The University of Wisconsin-Eau Claire has one of the largest and best-known senior living and care programs in the U.S.: The Center for Health Administration and Aging Services Excellence (CHAASE) program. CHAASE has 215 students and graduates about 60 each year. (By comparison, other similar programs graduate an average of 10 students per year.)
Graduates of UW-Eau Claire’s program are highly sought-after, with nearly 100 percent of them getting jobs immediately after graduation. The CHAASE program also was the first to receive health services executive accreditation from the National Association of Long-Term Care Administrator Boards.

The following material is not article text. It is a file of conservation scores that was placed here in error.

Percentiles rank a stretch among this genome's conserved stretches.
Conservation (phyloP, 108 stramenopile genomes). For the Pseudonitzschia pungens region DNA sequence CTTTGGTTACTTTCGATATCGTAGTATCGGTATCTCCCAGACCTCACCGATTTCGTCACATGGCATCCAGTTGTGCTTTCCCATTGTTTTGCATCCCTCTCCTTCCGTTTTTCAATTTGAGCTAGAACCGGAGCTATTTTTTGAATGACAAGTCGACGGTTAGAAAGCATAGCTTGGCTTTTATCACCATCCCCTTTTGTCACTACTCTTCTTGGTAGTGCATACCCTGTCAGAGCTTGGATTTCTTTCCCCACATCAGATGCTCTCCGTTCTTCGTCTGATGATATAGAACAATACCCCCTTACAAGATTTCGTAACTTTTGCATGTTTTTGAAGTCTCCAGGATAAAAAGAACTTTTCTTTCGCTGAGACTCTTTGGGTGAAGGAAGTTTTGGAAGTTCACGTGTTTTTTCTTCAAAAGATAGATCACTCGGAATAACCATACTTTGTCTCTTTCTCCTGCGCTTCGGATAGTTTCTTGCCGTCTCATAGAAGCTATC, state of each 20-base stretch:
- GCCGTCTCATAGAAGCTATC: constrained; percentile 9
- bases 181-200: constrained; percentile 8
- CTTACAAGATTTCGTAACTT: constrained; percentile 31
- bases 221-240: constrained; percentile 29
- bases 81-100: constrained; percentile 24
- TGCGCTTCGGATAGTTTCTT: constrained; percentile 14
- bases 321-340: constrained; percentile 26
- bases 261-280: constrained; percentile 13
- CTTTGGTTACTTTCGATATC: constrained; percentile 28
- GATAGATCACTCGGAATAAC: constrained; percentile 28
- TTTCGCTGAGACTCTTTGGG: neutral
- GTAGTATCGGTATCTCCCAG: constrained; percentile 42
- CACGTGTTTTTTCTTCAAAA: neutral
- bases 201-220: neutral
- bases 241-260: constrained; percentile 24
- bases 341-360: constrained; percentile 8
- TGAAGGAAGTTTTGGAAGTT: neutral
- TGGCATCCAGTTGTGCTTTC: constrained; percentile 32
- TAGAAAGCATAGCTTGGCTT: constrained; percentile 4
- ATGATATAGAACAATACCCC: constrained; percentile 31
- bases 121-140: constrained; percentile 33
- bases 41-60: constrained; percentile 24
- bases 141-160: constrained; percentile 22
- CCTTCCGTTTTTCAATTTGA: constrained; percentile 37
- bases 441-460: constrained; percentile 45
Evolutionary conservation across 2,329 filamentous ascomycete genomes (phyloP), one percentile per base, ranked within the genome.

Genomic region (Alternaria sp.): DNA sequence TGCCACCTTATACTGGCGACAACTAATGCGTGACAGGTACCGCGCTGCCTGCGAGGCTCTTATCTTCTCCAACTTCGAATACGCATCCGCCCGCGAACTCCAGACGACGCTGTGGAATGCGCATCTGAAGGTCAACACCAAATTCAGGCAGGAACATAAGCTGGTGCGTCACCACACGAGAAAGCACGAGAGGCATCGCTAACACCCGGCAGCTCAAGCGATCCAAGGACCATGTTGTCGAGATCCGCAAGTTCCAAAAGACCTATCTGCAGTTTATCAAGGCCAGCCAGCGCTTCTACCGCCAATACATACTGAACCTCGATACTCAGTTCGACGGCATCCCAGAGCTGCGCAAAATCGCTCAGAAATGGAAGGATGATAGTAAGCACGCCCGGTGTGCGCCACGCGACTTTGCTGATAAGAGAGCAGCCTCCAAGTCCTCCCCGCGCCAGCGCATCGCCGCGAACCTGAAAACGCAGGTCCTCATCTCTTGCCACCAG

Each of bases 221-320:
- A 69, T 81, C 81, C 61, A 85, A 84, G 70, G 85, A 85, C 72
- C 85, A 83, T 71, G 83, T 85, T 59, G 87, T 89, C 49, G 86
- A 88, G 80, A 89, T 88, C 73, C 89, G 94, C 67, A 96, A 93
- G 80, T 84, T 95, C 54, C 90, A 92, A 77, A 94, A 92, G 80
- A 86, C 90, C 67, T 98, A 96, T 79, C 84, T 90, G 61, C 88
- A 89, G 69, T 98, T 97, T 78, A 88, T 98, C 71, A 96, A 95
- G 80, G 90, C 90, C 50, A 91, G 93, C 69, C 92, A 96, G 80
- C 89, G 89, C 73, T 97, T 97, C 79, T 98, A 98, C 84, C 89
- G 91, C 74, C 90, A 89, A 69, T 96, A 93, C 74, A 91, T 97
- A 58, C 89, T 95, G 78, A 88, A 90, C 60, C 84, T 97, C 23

The UW-Eau Claire program thrives in part because of a collaborative approach between the university and industry providers. They also require students within the program to compete a yearlong paid internship, giving them real-world, hands-in experience even before graduation.
Given the success of the CHAASE program, it was natural that they would take a leading role in the execution of Vision 2025, serving as a model for other programs.
“UW-Eau Claire and CHAASE are ready to collaborate and to lead so we can ensure that universities produce enough senior care leaders to meet the needs of all parts of the senior care continuum,” says Mike Schanke, a 1985 UW-Eau Claire graduate who is also on the CHAASE board and the Vision 2025 steering committee. “If people want to look to us as an example of what can work, we stand ready to help them.”